Traders love tech stocks.
This isn’t new. Traders have always loved new technologies.
In the 1790s, they bid up prices of canal stocks in England.
The next century, railroads and telegraphs caught the attention of traders.
In the 20th century, bubbles in automobiles and radios preceded the bubbles in computers and the internet.
While we don’t look at canals or railroad lines as high tech today, they were in their day.
They required new tools to engineer and build.
Traders fought for shares as consumers marveled at the advances making life easier.
While tech has been a fascination for centuries, traders shouldn’t overlook non-tech stocks.
Don’t Ignore Non-Tech Stocks
Sometimes a company is nothing more than a different version of something that’s been around for decades.
This is easy to see with online retailers.
One example is Wayfair Inc. (NYSE: W), an online retailer of products for the home.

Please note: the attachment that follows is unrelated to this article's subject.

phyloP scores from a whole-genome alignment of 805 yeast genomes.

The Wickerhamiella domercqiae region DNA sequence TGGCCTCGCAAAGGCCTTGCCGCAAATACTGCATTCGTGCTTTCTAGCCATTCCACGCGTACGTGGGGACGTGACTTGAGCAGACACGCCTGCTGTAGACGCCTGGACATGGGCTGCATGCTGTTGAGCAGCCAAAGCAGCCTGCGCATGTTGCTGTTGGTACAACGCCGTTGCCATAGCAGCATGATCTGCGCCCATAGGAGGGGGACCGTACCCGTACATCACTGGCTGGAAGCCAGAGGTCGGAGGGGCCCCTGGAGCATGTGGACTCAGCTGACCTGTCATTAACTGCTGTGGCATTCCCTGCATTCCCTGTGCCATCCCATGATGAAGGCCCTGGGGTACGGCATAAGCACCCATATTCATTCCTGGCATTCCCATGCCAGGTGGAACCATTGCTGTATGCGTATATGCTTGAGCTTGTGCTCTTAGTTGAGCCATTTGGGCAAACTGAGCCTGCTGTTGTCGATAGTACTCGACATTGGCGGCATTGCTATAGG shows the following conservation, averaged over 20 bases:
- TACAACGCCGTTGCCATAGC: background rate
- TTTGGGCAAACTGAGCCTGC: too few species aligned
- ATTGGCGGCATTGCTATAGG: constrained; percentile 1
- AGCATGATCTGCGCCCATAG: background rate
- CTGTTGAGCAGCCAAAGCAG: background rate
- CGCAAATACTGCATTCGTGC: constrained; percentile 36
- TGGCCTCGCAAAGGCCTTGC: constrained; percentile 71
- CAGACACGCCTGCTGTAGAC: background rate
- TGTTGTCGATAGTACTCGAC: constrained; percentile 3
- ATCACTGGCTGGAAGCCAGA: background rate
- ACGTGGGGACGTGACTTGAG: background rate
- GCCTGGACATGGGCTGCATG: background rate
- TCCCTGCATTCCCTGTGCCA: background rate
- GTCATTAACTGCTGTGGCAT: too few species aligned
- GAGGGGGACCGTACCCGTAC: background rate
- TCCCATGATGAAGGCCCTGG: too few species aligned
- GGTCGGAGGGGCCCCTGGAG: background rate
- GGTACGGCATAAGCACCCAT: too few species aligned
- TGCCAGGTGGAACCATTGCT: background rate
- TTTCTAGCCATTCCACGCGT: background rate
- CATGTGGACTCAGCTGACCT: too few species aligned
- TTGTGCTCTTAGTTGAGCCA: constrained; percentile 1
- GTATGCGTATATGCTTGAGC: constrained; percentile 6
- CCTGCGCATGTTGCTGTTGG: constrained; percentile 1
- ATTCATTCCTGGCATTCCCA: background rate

On its website this week, I saw there were sales on laundry baskets, couches, shoe-storage racks and many other items.
I noticed similar items on sale at Big Lots Inc. (NYSE: BIG), a non-tech company.
Parallels Between Wayfair Stock & Big Lots Stock
Big Lots offers items crowded into stores found in strip malls all across the country.
You never know what you’ll find at Big Lots, just like you never know what Wayfair will feature on its website.
Like their business models, the two company’s stocks share a similarity. Wayfair is shown as the black line in the chart below. Big Lots is in purple.
Big Lots’ Uptrend Boosts Appeal for Non-Tech Stocks
The direction of the trends line up precisely.
In trading terms, Wayfair’s stock is just a more volatile version of Big Lots’ stock.
This is important to keep in mind.
When traders see excitement over new tech, they can always look for a less volatile option.
Bottom line: By trading options instead of the stocks, traders may be able to capture tech-like gains with the lower risk seen in brick-and-mortar stocks.